In 1964, more than a decade before Hernan Bas was born, Dieter Roth painted portraits with biodegradable materials such as processed cheese and chocolate. And in the 1970s, Ed Ruscha made word pictures with stains of egg yolks and cherry juice. Like his predecessors, Bas used foodstuff—in his case, Slim-Fast diet drink—to make paintings that commented on the culture he saw around him: the Miami of the ’80s and ’90s, which reveled in the overt worship of physical male beauty as illustrated in one Bruce Weber ad campaign after another. Expanding the meaning of these media images put a certain pressure on Bas as a “sensitive” young artist. His Slim-Fast works were included in the 2000 exhibition Making Art in Miami: Travels in Hyperreality at the Museum of Contemporary Art in North Miami, a show that captured the pulse of the moment and foretold what was to come.
Bas finds inspiration in youth and goth culture, fashion layouts and books for boys—the Hardy Boys and Boy Scout manuals—as well as Moby-Dick and the film Carrie. In his paintings and installations he retells these stories about male bonding, adventure and dreaming about other places and ways to be. In Supernatural (MoCANoMi, 2002), viewers were invited into a cabin in the darkened gallery and given flashlights in order to discover his drawings of Hardy Boy stories retold from the perspective of a young gay artist. That drawings and drama go hand in hand is a wonderful idea. In the series Bloodwerks, the artist casts his spell for love. Pentagrams and other occult-looking stars and symbols were painted in bloodlike ink on large black-and-white photos of good-looking models. As the artist said, “What’s the harm in signing over your soul for the sake of love if you don’t believe in hell, or if you do, you’ll be going there anyway for kissing boys?” Bas’s incantations manifest their power as drawing and painting that create a space of magic and love.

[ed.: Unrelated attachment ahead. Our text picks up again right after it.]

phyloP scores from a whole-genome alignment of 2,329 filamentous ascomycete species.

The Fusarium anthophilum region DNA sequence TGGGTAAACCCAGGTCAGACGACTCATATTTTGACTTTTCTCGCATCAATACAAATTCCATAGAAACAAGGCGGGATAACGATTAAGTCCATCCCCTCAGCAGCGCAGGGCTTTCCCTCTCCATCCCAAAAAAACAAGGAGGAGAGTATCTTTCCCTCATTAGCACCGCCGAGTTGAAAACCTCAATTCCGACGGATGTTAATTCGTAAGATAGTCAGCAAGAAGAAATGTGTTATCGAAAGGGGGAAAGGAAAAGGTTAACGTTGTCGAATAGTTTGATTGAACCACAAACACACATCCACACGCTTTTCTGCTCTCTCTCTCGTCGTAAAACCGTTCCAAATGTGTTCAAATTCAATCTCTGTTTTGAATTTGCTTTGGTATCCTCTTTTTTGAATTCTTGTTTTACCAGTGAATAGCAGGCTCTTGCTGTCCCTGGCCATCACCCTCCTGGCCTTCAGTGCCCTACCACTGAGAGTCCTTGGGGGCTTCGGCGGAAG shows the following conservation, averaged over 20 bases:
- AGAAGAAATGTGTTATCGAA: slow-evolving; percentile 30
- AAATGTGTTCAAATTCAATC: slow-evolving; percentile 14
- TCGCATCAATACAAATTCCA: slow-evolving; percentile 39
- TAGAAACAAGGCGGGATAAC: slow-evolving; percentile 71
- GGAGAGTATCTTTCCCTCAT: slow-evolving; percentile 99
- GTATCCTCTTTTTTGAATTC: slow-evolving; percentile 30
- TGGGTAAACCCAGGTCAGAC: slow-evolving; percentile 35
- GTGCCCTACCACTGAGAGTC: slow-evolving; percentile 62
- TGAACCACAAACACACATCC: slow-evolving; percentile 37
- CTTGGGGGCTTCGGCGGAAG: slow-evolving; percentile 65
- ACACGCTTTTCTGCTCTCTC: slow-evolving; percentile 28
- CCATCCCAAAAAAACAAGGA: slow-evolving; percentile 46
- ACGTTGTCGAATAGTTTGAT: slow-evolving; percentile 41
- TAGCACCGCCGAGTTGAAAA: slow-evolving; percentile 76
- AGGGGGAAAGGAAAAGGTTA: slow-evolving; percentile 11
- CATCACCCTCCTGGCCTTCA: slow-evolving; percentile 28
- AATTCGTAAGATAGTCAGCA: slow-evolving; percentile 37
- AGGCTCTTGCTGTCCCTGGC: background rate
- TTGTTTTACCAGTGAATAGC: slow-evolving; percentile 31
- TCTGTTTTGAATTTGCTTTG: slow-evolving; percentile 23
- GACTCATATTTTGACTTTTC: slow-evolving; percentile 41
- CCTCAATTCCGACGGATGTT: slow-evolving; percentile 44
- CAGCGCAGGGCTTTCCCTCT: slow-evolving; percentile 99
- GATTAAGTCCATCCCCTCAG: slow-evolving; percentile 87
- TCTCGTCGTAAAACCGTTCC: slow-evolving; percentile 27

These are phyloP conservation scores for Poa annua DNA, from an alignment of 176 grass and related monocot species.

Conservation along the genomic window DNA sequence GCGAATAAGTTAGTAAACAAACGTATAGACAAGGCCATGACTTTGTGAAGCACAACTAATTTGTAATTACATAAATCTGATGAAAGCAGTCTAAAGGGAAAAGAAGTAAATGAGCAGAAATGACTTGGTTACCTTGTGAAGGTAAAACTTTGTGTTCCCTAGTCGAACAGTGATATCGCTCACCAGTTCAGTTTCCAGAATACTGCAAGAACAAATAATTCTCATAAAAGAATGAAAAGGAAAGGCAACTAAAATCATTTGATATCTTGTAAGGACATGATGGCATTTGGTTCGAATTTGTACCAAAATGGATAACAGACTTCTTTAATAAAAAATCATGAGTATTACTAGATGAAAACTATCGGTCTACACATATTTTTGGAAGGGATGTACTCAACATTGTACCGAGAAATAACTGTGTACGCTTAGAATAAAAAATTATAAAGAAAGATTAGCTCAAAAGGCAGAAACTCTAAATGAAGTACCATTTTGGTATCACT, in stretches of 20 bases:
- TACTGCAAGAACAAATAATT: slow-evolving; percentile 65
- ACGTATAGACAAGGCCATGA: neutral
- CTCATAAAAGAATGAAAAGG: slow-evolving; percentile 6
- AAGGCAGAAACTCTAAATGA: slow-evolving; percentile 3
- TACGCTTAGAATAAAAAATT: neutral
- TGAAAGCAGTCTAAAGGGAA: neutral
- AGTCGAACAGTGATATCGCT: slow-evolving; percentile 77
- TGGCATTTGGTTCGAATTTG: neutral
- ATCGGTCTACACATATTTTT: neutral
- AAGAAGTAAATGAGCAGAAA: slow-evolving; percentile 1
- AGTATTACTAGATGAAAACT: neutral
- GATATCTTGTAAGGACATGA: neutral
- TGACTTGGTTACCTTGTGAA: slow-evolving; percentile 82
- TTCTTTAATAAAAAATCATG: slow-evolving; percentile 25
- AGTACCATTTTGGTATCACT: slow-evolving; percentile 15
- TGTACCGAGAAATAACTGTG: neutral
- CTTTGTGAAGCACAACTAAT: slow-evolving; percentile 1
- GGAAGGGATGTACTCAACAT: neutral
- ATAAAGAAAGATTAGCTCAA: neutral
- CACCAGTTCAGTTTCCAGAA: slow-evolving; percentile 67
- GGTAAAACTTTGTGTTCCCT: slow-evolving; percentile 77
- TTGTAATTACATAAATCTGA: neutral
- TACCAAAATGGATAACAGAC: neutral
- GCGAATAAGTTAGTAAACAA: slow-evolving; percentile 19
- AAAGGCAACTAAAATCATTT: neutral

The urgency in the making of these works gives them a flow and accessibility that compels you to read every detail in terms of both paint and narrative. The figures in his Moby-Dick pictures, seen at this year’s Whitney Biennial, seem to be doing the impossible: breathing underwater. Pencil marks and globs of white paint show through Bas’s narrative descriptions, coming together in whirls of bubbling water and schools of swimming fish, making the process of painting as important as the story being retold.
Unlike overhead-projector blow-ups of photos distorted by the process, Bas’s pictures come from his mind and heart and remain intimate in scale. The title for his installation at the Fredric Snitzer Gallery in Miami last winter, We May Even See the Wind Together, implies with its romantic hint of hope and tenderness that there are real and created narratives that, before Bas, had been left in the closet for lack of courage. Here is someone who is painting with a vigor and creativity that we here in New York have not seen for a while. Bas paints not from historic posing, macho fever or ’70s-style queen aesthetics but from a deep need to tell a story that has been waiting to be told, revealed within a story we already know.